Nandan, I dropped in during office time (I feel as if I am the only Indian working on Diwali day!!) to wish you and your loved ones a very happy Diwali. Have a great time.:)

  • waaaaaaaaaa i wannna go to dubai and i wannnna stay in burj al arab hehe.

  • nandanjha says:

    Celine – Happy Diwali to you and your family.

    I am just back to my home after a long drive from my in-law’s place and couple of more folks. All of Delhi is lit :). Lovely.

    Good thing was that unlike last year, the fire-crackers are less this time, good for mother nature.

    travelphilippines – take me along when you book the suite ;), at least I would get a chance to take a look from inside.

  • manish khamesra says:

    So much time passed when the story is posted and I am reading it. Deepawali seems so far now :)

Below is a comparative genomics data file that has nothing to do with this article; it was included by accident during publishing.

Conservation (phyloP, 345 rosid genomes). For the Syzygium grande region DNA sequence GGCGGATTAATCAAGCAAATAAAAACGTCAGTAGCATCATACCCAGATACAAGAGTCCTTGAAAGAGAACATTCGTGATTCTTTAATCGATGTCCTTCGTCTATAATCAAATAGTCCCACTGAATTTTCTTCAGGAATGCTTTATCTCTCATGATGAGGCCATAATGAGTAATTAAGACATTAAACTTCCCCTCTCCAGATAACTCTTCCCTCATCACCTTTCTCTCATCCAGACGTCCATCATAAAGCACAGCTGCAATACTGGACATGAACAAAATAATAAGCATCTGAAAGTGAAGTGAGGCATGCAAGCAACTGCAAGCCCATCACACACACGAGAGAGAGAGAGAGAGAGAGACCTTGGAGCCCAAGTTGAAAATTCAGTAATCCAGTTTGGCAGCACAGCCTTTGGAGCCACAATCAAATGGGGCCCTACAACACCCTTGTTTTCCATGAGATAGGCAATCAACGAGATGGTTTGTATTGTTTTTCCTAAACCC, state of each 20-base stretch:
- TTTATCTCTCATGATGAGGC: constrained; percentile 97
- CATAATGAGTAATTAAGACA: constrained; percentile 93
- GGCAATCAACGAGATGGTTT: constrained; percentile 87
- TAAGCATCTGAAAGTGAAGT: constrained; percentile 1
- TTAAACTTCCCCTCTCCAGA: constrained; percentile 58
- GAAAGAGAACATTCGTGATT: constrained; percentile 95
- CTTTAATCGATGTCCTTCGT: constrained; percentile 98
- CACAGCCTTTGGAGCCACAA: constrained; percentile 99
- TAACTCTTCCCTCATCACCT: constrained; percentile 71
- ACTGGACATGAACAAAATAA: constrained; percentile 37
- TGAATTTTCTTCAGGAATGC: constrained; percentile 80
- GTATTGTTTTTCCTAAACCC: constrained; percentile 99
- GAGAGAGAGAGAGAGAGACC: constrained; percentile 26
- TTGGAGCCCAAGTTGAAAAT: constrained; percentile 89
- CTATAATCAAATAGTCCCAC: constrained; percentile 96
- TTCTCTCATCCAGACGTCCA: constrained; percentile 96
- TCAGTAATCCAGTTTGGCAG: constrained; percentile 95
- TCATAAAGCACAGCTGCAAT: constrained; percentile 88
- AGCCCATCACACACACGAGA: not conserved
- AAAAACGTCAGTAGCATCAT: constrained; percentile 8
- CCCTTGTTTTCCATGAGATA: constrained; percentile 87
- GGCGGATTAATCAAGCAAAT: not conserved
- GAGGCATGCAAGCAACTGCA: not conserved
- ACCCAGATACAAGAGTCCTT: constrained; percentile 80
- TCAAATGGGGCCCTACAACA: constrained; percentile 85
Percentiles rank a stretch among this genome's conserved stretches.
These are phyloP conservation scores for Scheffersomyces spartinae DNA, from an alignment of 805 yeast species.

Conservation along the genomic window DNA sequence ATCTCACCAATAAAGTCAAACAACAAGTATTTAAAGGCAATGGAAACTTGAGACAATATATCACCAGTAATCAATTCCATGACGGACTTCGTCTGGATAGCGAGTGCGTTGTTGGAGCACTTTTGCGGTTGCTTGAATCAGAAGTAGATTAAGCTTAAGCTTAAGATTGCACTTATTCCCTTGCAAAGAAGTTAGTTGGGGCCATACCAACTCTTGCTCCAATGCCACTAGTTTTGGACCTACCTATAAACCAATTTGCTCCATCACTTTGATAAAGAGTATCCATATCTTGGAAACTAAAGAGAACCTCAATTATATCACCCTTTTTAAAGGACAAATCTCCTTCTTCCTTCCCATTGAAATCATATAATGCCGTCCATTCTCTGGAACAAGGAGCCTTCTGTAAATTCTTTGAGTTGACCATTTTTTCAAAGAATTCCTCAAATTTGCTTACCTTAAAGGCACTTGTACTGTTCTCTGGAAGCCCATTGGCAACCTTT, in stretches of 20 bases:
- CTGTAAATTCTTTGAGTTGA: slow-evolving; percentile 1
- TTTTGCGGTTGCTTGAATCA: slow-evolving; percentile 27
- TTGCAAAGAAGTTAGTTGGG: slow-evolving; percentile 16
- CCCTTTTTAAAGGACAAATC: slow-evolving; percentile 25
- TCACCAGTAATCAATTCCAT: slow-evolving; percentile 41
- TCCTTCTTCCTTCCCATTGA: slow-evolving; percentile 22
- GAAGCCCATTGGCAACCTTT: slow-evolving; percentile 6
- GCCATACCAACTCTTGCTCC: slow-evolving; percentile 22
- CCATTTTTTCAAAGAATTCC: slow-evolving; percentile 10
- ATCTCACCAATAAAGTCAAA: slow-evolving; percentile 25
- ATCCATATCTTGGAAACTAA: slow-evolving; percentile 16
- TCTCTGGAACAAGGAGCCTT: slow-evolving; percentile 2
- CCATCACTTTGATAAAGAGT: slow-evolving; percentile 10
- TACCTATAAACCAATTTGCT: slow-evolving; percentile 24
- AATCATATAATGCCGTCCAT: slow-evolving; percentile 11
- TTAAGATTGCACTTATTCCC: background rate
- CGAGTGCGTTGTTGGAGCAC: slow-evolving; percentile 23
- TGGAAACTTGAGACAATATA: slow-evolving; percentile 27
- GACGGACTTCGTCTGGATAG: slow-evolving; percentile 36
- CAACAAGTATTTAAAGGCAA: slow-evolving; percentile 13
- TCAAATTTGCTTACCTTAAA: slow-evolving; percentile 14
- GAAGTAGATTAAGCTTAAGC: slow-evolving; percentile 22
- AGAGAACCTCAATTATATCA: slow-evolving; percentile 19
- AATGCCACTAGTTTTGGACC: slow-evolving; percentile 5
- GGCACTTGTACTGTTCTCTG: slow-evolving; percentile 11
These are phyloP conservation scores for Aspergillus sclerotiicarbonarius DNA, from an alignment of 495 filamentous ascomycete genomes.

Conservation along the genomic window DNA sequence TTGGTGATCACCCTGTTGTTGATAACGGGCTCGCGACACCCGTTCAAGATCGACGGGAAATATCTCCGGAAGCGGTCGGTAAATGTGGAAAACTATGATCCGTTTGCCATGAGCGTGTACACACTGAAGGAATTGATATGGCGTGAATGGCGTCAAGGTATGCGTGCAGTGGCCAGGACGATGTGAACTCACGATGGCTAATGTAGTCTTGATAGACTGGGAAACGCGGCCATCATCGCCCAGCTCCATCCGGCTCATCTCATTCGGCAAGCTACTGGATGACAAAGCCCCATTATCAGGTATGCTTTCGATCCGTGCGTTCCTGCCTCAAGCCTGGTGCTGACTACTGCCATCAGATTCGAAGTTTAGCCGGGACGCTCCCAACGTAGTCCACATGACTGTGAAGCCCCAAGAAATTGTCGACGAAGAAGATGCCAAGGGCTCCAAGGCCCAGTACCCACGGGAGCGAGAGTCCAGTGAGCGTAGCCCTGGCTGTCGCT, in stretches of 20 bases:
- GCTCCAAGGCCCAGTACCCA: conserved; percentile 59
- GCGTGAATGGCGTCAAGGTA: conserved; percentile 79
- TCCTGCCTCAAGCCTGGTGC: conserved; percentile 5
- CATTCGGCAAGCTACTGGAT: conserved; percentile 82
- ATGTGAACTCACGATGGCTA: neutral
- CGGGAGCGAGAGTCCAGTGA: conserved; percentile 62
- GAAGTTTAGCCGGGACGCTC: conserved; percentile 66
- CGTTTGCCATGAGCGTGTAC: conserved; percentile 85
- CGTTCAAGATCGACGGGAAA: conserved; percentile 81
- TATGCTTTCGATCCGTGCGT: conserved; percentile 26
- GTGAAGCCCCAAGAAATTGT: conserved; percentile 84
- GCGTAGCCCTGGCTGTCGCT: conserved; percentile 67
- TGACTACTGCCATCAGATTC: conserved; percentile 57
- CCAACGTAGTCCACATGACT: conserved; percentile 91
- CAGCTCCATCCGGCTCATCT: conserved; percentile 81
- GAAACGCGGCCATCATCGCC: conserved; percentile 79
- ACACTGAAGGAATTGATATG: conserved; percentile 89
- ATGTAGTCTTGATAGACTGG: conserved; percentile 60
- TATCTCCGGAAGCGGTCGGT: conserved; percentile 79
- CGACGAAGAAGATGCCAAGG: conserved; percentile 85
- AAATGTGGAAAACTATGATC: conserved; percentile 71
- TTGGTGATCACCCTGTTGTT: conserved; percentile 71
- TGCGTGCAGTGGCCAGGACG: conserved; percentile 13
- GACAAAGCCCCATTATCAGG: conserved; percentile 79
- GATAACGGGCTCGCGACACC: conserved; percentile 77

Nice feeling to have glimpses of Dubai with you Nandan :)

    Now I know that how can I become a forward looking person. Thanks for the suggestion Nandan. I am going to change my bed as first thing :)

  • nandanjha says:

    Yeah and you make me read my stories again, so that I understand your comment better.

    I dont think you are on a spring bed, if thats correct then why change ?

  • Manish Khamesra says:

    I am thinking to buy spring-bed to sink in so deep as to always look forward and make forward-looking statement (literally) from the bed.

    I loved the way you ended your post Nandan :)

  • Vacanta in Turcia all inclusiv la cele mai bune preturi de pe piata. Conditii superioare la preturi de vacanta mai mici decat in Romania